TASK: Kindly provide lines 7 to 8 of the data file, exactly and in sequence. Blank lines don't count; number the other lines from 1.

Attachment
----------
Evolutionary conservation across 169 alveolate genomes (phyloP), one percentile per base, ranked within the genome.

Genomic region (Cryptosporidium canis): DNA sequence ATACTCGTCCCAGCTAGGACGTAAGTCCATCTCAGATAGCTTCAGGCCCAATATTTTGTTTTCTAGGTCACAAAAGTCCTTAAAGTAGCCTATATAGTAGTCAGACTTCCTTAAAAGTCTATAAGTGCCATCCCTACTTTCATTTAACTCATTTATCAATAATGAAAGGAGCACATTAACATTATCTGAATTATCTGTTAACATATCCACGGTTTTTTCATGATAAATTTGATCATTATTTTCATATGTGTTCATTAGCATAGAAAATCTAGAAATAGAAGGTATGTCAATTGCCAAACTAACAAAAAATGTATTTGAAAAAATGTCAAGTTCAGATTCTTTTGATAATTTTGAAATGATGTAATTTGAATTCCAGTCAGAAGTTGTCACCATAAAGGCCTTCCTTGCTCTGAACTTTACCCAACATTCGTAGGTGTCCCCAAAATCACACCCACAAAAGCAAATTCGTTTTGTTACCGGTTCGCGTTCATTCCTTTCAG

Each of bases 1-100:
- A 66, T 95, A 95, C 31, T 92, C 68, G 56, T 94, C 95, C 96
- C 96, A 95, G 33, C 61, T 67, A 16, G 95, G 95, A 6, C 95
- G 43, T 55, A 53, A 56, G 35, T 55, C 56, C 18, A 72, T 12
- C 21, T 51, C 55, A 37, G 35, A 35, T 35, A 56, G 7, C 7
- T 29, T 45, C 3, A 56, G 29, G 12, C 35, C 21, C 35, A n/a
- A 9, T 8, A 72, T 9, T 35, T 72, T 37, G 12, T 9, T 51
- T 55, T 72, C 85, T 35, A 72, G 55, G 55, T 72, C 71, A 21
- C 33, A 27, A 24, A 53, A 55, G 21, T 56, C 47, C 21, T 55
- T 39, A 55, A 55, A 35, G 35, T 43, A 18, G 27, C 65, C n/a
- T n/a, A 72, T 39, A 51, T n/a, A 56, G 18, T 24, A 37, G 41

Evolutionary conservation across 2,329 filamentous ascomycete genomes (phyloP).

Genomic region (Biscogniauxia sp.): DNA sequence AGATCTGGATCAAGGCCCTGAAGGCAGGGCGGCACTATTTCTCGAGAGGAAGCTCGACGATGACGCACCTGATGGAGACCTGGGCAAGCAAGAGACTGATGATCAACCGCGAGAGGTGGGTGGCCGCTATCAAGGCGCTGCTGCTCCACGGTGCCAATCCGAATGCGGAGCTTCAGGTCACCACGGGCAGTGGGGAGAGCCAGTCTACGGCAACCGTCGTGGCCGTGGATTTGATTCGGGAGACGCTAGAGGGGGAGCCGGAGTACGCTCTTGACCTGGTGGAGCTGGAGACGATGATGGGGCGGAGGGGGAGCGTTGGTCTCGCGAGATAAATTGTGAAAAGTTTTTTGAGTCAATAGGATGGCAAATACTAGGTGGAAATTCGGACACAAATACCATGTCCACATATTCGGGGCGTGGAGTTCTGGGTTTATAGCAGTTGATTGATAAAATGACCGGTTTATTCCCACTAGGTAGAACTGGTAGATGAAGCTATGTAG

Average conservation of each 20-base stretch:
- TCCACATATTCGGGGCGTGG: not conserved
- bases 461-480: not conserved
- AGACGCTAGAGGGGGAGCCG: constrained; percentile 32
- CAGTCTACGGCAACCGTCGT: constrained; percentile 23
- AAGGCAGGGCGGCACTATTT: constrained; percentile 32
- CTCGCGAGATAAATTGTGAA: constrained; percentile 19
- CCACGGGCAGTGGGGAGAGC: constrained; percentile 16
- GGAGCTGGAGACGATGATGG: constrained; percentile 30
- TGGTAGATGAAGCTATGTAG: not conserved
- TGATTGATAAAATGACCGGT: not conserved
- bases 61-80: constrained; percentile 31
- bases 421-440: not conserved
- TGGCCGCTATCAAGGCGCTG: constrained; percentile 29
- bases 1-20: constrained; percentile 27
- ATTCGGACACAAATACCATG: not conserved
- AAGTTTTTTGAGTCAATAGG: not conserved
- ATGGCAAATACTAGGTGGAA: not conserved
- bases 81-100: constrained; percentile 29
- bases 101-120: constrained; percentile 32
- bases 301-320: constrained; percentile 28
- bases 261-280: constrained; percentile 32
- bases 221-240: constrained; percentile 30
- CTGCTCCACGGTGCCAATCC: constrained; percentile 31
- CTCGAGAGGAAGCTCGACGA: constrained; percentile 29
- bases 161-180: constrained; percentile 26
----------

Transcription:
- C 21, T 51, C 55, A 37, G 35, A 35, T 35, A 56, G 7, C 7
- T 29, T 45, C 3, A 56, G 29, G 12, C 35, C 21, C 35, A n/a